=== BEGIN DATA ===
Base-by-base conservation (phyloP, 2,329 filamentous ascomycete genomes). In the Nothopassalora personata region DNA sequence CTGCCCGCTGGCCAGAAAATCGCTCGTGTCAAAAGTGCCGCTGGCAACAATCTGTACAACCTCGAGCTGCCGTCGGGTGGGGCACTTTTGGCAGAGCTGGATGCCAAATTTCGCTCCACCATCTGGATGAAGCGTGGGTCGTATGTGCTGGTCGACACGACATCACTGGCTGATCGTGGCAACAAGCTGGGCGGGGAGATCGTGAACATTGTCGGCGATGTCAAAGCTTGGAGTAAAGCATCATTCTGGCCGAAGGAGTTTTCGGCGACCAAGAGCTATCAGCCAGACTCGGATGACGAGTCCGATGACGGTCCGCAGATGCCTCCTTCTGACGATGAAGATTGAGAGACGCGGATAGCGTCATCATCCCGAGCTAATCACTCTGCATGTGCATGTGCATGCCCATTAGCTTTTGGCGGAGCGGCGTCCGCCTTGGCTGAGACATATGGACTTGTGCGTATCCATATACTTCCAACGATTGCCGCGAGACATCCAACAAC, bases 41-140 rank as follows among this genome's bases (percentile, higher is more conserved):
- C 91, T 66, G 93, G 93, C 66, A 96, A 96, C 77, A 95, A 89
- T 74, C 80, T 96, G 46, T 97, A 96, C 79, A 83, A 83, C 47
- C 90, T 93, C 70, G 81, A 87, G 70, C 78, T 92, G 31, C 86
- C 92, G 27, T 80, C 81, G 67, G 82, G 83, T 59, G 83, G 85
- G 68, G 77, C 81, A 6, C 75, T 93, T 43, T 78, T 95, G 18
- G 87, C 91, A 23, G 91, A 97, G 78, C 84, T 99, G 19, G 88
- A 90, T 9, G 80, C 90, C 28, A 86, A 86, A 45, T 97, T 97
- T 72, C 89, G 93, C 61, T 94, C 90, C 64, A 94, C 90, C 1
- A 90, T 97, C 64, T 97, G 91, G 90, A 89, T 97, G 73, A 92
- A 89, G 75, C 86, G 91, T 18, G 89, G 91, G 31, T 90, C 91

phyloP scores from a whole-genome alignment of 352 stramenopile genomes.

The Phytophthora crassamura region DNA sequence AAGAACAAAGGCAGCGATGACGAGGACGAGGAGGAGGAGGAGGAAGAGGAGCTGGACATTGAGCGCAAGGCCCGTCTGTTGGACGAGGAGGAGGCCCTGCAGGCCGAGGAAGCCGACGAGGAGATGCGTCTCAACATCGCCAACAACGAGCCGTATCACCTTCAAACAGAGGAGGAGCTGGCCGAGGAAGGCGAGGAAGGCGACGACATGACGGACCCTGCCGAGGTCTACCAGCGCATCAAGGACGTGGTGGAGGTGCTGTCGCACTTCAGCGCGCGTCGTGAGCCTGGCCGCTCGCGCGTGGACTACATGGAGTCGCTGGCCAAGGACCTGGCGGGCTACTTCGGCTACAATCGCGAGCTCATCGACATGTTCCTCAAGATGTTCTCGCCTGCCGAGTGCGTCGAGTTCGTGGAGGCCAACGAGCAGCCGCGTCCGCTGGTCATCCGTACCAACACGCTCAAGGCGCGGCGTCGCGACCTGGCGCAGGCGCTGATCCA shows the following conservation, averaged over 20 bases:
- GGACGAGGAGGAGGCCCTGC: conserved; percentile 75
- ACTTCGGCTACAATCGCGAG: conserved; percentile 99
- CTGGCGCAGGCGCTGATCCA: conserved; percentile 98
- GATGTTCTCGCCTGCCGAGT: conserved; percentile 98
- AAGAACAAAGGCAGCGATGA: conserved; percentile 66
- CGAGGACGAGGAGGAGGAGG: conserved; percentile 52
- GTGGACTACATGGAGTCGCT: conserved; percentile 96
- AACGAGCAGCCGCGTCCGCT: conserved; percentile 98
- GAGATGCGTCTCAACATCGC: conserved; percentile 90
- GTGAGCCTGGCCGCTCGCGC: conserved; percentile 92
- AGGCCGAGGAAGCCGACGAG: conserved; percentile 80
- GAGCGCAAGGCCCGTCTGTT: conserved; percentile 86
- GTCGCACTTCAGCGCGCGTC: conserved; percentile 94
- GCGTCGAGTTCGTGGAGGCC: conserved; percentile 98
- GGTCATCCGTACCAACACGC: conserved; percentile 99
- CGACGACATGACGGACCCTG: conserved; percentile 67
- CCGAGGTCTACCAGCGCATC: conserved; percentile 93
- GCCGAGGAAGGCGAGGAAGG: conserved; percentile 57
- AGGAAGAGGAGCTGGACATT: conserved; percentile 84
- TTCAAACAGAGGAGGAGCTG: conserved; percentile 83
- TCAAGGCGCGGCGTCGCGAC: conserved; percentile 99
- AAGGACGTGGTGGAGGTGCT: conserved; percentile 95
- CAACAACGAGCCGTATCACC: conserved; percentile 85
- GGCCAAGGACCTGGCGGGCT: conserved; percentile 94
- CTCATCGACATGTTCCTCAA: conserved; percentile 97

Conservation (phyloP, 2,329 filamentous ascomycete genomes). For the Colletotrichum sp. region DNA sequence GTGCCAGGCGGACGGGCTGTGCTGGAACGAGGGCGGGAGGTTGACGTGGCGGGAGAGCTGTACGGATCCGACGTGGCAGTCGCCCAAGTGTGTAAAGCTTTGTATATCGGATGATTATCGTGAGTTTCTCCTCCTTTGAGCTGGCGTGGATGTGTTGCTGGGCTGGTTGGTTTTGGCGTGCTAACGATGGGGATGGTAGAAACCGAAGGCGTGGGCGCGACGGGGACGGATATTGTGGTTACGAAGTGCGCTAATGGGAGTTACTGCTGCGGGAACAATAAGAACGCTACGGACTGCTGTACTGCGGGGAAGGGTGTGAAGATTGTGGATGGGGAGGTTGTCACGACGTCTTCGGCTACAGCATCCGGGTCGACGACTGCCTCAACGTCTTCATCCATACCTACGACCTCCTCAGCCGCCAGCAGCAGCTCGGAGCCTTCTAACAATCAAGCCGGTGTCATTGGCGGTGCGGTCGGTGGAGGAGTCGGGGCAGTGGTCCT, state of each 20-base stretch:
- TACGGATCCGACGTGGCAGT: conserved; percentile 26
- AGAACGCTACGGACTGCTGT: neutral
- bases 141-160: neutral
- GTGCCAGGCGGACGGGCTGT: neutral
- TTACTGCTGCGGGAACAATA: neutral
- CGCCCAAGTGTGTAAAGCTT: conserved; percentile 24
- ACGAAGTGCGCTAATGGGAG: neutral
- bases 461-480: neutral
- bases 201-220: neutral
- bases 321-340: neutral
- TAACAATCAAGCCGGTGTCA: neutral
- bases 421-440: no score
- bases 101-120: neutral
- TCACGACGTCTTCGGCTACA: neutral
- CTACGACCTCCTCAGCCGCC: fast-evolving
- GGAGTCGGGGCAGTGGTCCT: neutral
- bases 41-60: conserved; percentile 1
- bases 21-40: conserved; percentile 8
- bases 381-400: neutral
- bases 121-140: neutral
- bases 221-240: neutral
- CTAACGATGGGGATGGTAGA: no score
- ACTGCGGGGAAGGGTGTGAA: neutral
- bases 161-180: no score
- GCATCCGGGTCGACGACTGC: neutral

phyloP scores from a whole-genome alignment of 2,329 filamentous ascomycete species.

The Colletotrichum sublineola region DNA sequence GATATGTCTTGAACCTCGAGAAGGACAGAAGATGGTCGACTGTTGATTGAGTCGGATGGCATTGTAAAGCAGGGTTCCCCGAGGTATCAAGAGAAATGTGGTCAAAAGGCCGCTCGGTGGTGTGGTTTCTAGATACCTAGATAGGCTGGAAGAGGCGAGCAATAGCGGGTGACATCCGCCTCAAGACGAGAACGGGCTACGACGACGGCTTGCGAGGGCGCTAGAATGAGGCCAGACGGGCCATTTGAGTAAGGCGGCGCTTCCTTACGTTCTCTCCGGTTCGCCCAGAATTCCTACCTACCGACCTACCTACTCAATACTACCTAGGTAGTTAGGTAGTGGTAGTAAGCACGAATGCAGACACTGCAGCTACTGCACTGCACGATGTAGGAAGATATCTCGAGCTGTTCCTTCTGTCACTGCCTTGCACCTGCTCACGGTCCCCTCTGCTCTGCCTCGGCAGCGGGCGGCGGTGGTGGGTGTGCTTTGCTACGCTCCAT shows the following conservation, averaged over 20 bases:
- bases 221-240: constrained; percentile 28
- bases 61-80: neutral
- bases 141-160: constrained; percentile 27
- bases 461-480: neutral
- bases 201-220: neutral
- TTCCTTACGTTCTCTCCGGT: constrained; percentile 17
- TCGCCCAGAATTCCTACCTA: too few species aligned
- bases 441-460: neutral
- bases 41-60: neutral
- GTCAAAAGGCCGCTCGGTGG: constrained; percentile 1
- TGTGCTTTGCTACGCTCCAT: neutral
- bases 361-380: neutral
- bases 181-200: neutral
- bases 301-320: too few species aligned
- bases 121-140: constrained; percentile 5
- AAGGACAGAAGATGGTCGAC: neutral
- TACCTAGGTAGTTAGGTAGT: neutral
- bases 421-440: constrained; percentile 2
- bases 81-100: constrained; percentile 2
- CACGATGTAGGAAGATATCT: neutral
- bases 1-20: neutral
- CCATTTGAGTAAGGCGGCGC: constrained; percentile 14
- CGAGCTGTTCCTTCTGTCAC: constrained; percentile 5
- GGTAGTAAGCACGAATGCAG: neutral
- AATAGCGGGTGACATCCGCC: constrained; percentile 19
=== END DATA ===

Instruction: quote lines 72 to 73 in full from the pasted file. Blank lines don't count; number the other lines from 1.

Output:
- TTCCTTACGTTCTCTCCGGT: constrained; percentile 17
- TCGCCCAGAATTCCTACCTA: too few species aligned